Thursday, May 6, 2021

Couple Buys California Dream Home, But Seller Refuses to Move Out Because of Eviction Moratorium

When Tracie and Myles Albert purchased a beautiful four-bedroom house in Riverside, California they never realized that at the end of escrow the seller would suddenly refuse to give up the keys and leave, reports FOX 11.  

"It’s just draining, emotionally and financially," says Tracie.  On January 31, 2020, the couple purchased the home. More than a year later, they still haven’t been able get inside their property. Chris Taylor is the Real Estate Agent who sold the house to the Alberts from a man who wanted to sell immediately. 

"He needed $560,000 from the sale of his house in two weeks and he called me on a Sunday, so in traditional real estate there's no way of doing that unless the buyer’s a cash buyer," says Taylor. 

Since the house was free and clear and worth more than $560,000 the Alberts felt it was a great deal. 

"It took us scrambling to get everything we had, our life savings put together and a hard money loan on top of it to make that happen," Myles stated.

During escrow they discovered there was a $30,000 tax lien on the house which slowed things down, but in the end, all parties signed on the dotted line and the sale was completed.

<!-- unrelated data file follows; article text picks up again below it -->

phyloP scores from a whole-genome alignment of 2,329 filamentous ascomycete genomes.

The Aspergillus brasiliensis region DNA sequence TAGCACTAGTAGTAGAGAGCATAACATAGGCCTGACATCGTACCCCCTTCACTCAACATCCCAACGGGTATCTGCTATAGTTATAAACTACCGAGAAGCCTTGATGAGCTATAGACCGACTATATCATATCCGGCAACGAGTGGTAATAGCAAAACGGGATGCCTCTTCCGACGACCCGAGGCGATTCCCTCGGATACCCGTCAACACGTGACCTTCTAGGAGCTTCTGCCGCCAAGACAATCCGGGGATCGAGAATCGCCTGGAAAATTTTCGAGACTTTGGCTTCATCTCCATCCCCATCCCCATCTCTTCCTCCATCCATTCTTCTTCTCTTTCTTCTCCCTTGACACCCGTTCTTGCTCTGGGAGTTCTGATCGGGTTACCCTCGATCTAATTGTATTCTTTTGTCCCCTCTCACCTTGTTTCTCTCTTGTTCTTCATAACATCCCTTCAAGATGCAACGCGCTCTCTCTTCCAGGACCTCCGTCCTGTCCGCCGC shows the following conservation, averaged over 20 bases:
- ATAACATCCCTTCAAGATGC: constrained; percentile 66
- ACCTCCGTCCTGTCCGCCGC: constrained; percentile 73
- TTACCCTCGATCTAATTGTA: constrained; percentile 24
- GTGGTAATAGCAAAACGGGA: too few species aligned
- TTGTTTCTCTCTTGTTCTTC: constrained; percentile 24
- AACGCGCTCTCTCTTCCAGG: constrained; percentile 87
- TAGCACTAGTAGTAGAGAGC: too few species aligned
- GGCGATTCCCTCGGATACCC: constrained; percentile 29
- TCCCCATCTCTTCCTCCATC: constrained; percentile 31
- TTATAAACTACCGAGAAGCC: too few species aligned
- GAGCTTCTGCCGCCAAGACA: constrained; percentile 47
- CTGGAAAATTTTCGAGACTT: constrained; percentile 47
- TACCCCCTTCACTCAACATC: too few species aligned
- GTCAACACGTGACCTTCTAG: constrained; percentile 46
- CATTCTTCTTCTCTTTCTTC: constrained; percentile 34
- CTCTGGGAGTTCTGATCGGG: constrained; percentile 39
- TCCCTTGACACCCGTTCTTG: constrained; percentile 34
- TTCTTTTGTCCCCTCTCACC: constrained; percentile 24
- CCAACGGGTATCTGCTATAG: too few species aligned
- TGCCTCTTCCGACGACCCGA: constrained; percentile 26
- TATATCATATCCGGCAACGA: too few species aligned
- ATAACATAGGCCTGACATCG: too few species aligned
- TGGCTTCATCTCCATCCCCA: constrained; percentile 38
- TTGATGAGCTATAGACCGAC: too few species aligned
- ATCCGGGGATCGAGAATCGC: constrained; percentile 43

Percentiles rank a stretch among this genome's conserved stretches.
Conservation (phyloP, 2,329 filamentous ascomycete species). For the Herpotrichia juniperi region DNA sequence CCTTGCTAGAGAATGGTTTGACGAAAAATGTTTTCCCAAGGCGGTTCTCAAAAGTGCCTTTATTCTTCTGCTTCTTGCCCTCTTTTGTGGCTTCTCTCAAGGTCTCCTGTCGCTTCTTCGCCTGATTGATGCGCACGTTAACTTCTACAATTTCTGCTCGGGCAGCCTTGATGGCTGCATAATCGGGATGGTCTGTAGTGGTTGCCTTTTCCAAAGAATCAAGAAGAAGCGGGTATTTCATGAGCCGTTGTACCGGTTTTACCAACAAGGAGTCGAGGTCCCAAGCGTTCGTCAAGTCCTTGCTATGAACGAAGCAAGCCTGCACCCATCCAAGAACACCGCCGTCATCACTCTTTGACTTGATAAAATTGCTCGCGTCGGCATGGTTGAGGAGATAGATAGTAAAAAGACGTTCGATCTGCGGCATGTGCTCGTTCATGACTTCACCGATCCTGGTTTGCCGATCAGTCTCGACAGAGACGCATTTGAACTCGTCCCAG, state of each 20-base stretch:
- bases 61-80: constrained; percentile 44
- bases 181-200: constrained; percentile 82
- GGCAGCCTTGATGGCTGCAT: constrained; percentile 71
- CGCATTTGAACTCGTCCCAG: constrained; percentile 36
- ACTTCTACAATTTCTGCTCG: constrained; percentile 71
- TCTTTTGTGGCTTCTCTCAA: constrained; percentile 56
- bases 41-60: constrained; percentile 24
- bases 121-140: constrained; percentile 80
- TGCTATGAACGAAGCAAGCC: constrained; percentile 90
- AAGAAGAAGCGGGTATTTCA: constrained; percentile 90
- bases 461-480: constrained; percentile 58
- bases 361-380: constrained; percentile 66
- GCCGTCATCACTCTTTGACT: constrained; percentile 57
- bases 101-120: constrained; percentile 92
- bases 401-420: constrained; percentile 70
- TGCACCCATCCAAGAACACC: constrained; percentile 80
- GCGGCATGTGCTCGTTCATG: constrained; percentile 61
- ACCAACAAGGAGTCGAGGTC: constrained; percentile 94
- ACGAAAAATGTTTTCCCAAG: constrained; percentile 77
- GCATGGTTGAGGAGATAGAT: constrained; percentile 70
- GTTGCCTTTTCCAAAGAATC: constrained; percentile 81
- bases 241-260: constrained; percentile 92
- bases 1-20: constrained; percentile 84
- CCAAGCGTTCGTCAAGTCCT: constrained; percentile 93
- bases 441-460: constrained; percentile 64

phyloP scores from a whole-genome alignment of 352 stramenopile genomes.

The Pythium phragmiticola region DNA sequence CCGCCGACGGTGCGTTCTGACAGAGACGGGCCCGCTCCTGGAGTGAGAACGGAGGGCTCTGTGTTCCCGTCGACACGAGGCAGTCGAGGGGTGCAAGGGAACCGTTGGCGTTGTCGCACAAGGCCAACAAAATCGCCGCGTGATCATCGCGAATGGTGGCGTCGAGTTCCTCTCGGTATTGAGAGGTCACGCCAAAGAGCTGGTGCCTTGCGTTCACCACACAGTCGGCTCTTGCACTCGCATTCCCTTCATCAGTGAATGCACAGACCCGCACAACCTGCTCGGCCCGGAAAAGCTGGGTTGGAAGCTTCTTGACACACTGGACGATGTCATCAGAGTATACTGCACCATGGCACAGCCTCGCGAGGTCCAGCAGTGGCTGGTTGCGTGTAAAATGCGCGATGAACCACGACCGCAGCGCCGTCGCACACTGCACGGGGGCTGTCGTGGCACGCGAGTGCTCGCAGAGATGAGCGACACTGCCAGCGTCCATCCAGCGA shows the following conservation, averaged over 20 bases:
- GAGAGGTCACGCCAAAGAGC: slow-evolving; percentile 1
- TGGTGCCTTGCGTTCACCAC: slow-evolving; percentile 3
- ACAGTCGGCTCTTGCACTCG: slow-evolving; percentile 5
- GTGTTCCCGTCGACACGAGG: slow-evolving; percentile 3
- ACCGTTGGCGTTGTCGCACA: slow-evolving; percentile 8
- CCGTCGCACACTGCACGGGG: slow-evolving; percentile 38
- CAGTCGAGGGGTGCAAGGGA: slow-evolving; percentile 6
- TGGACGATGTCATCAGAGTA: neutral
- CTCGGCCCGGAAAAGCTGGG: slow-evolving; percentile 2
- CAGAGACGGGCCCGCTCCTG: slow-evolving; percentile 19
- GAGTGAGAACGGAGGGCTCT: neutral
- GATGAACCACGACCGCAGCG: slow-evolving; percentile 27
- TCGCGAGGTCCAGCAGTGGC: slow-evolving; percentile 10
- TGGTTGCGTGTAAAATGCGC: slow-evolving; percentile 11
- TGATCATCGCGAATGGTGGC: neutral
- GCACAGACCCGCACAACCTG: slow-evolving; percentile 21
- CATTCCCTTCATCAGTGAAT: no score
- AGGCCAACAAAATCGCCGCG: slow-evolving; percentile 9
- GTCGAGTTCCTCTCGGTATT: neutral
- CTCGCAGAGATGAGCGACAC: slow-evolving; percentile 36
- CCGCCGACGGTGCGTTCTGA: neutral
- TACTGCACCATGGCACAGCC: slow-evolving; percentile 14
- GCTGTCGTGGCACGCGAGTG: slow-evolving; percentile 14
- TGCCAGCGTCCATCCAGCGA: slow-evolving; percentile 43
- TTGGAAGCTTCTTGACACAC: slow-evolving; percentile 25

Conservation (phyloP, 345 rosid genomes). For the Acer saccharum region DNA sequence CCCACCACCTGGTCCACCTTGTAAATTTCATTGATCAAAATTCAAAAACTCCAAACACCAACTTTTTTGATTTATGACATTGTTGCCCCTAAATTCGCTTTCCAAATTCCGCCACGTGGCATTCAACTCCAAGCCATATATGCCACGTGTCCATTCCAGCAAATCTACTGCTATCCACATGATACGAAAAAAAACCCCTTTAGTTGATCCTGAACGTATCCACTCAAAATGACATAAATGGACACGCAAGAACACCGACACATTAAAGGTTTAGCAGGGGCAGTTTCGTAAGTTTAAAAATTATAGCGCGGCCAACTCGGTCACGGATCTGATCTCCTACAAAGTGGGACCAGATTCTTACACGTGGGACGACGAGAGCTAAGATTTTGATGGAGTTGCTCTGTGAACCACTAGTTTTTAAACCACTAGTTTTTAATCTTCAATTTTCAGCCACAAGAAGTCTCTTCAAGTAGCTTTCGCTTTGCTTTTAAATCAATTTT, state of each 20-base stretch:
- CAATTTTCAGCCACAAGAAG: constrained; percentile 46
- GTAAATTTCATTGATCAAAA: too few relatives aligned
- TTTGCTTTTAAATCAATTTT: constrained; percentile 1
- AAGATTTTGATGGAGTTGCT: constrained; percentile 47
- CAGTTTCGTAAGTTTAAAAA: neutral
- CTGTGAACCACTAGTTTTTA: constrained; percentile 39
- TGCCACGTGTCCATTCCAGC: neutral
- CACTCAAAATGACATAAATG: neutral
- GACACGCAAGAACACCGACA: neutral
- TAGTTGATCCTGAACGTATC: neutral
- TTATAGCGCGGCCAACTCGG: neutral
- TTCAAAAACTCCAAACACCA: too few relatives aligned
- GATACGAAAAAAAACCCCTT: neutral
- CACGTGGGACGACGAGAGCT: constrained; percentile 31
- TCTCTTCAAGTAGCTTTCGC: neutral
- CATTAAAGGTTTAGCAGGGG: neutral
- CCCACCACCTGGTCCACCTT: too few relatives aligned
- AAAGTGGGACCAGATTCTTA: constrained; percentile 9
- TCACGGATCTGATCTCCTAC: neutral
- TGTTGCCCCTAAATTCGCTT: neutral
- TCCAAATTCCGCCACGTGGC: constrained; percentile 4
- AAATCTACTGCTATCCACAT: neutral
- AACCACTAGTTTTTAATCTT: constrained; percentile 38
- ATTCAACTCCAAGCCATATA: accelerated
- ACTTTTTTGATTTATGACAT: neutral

"We own the house, outright. That's our house and it's all in a contract, written, legal, done. He's been paid the money in his account. How could we have no rights to go into our home," asked Myles.

Here is the full story:



  1. The moratorium will end eventually, then they can sue for all that back "rent."
    Also, add a claim for fraud/misrepresentation, which gets you out of the Contract realm and into the Tort realm, and now you can claim more than just breach-of-contract damages, i.e. go for pain & suffering damages, e.g. emotional trauma, anxiety, loss of sleep and appetite, loss of consortium ("me and the wife can't make love no more"), physical ailments and other manifestations of harm arising from the anxiety and depression, etc. etc.
    If memory serves me, that is, from my "Remedies" class in law school, lo some 20 years ago.

    1. Somehow I doubt a money judgment would be worth much here, which is why most States have expedited court proceedings for the unlawful detainer of property.

    2. I have a feeling not only will the buyers not get any remedies, but the seller will probably leave the house with massive damages.

    3. Yup, friends bought a house and allowed the owner to move out later because they were moving from out of state. Sadly, they found the house a mess, don't know how bad but enough to be surprised. Lessons learned is to require a security deposit large enough to cover thorough cleaning.